Imposter Syndrome

Imposter syndrome

OK, confession… I once quit a pivotal role in a startup because of imposter syndrome, only to hear later that my boss thought the exact opposite of me, and was gutted when I left.

Most of my clients actually come to me with so little energy, enjoyment and reward at work that they are considering changing jobs. They have a lack of self-belief and can’t see their own worth. They are usually living in Imposter Syndrome.

Impostor syndrome
is a psychological pattern in which an individual doubts their accomplishments and has a persistent internalized fear of being exposed as a “fraud”.

It’s likely you already know if you have it, but here are some signs you may experience: doubt about your abilities and achievements, negative self-talk, anxiety, lack of self-confidence, inadequacy, poor self-esteem, not feeling good enough, dwelling on mistakes.

How it happens

So, you’ve got this great job. You’ve fought long and hard to get where you are today, you’re well paid and you’re really good at your work. You have a great reputation and professional standing and everything that comes with that.

BUT you drive yourself pretty hard and your performance expectations are very high.

You expect, at your level, to:

  • make few mistakes
  • always manage your workload
  • be able to solve problems quickly
  • make quick, sound decisions
  • have good relations with your team
  • perform at 100%
  • keep to schedule
  • meet performance targets
  • be energised and upbeat
  • not drop any of the balls you are juggling
  • react with grace to difficult situations and people
  • keep your temper under control
  • complete all tasks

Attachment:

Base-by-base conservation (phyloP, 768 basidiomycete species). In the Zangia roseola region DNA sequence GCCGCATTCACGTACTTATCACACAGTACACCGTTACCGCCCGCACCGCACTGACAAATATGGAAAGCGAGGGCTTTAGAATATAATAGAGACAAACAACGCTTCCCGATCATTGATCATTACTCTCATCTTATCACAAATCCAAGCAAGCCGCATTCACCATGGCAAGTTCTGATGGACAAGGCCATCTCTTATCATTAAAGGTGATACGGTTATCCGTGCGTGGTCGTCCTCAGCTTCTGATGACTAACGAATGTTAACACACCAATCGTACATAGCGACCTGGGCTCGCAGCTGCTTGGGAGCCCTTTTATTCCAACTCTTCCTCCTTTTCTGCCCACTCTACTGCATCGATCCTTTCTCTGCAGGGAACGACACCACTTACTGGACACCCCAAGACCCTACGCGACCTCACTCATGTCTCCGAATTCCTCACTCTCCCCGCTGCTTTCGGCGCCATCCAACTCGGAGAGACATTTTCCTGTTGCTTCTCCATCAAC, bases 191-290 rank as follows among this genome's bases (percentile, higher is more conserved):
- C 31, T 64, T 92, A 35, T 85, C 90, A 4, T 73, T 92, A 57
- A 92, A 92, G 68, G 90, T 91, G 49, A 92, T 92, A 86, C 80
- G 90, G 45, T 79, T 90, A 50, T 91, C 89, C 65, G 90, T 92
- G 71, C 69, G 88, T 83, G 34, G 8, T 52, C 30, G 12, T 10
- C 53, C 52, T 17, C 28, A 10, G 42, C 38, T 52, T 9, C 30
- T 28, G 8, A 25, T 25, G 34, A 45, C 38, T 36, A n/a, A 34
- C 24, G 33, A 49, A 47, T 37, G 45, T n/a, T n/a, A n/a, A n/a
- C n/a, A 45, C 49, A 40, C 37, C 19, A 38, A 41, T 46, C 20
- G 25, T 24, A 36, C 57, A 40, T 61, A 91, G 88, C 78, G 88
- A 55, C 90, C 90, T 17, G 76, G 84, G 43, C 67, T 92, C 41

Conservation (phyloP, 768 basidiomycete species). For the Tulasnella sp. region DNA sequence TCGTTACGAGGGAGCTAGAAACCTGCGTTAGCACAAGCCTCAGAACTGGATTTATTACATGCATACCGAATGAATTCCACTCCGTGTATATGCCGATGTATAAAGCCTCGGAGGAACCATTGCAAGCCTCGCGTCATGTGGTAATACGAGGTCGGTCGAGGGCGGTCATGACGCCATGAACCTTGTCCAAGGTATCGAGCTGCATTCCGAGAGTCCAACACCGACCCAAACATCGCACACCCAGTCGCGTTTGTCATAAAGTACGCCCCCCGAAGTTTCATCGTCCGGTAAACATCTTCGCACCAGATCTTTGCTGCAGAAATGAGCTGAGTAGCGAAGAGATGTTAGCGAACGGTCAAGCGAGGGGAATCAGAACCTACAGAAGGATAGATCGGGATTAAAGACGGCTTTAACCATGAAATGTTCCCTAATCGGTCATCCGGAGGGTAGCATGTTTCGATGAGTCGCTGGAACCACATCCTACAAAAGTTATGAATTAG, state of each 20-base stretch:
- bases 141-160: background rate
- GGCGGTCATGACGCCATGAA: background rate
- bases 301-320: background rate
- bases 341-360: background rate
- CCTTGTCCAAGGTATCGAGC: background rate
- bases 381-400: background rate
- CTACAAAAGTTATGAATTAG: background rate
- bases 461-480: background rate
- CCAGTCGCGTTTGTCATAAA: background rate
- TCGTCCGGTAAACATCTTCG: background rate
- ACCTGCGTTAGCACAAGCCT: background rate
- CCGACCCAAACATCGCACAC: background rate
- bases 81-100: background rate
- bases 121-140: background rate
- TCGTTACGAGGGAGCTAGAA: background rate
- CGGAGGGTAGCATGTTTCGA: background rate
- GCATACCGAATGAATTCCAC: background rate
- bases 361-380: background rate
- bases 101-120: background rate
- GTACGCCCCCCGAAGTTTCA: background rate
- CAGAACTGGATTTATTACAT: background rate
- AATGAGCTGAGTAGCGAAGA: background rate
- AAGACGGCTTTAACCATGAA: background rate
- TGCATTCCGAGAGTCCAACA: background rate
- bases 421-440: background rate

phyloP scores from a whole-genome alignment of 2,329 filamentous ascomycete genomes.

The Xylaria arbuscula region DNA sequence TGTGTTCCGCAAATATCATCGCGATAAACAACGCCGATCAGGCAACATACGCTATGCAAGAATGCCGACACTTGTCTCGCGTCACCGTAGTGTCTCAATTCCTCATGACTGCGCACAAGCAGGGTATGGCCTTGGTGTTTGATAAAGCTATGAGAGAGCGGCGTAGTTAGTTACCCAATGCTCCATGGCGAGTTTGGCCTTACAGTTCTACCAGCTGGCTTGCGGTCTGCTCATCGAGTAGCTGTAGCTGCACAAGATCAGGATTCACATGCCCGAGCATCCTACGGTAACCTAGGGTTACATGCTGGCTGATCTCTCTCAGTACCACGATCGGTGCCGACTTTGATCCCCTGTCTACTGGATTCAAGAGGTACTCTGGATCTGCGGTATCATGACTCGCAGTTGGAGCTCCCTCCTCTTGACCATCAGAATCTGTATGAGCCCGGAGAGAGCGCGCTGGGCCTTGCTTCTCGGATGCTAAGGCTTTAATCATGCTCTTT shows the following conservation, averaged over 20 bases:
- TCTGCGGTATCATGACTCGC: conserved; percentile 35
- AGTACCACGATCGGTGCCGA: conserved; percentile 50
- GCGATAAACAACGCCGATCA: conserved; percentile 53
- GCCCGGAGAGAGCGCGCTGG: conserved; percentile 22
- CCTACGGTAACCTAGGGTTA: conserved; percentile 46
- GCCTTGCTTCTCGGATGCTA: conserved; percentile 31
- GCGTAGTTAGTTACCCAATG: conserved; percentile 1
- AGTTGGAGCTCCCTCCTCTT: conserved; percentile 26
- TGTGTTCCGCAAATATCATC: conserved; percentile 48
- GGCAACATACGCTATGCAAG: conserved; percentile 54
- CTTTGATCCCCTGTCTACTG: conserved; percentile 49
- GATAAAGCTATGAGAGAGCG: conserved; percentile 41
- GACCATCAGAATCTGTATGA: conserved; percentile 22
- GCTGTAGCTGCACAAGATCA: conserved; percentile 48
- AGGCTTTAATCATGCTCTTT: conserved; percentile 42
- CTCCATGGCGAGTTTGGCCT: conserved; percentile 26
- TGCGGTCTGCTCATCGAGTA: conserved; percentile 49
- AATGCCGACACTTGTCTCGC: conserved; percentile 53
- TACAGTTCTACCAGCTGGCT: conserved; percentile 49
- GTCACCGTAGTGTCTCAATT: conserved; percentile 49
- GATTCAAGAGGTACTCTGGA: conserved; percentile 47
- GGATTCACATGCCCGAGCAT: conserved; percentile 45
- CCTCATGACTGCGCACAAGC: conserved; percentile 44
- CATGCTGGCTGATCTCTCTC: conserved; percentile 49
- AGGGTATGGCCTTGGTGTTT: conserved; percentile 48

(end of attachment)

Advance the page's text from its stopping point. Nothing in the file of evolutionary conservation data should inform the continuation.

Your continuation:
• never feel lousy, down or sick
  • remember everything
  • have no planning fails
  • not need to ask for help
  • never need rest or thinking time
  • avoid spilling lunch down your shirt

You’ve set yourself on a high pedestal there, my friend.

And now you feel like a fraud.

Is it just me?

Nope. It’s good to know that imposter syndrome is universal – everyone has it at times.

Many of us don’t own up to it, though, in case our worst suspicions are realised.

We continue to take our skills for granted, imagining that everyone has equal skills, focusing instead on our fails.

We grade ourselves harshly, whereas others probably don’t see a problem.

How to deal with Imposter Syndrome

Well you can just bravely… run away, like I did. 🙂 I know you’re tempted.

I’m glad I can laugh at myself now, because at the time it felt like a train wreck. As Bertrand Russell said, one of the symptoms of an approaching nervous breakdown is the belief that one’s work is terribly important.

7 ways to let go

  1. The simple first step is to be authentic and talk frankly to someone about it, in the knowledge that they’ve probably had moments of doubt about their own performance.
  2. Seek objective feedback about your performance. We all have areas requiring improvement, but overall you might be surprised, delighted even.
  3. Take an unbiased look at your own successes and achievements. The mind always looks for the problems – make a new practice to notice and celebrate the wins. Be grateful for the skills and abilities you are blessed with. Find ways to relish your expertise.
  4. Be a tall poppy. Don’t be shy about your talents and accomplishments – don’t pretend you don’t have them.
  5. Take an unbiased look at each of your fails – Was it REALLY a fail? Were there other factors contributing to the perceived failure? Was it a total flop? Or was there some achievement hidden in there? Don’t let your brain catastrophise with its opinions. Experiment with new thoughts that shed a different light on your efforts. It can help to ask “What would I say if my best friend had this ‘fail’?”
  6. With humility own your part, learn, accept and admit your humanity. People are more sympathetic to others who are warm, caring, hardworking, supportive and accepting. When you show vulnerability by admitting your fails, you also invite better relationships. Results are not everything. There’s no shame in having strengths and weaknesses.
  7. To err is human, to forgive divine – forgive yourself.

One last thought

Do you still have this job, in which you feel like an imposter?

Is it then possible that others see you differently, and value you in a way that you have not been able to value yourself?

Be your own best mate – accept and celebrate the you-ness of you.

There’s no downside to supporting your own unique talents and contribution.

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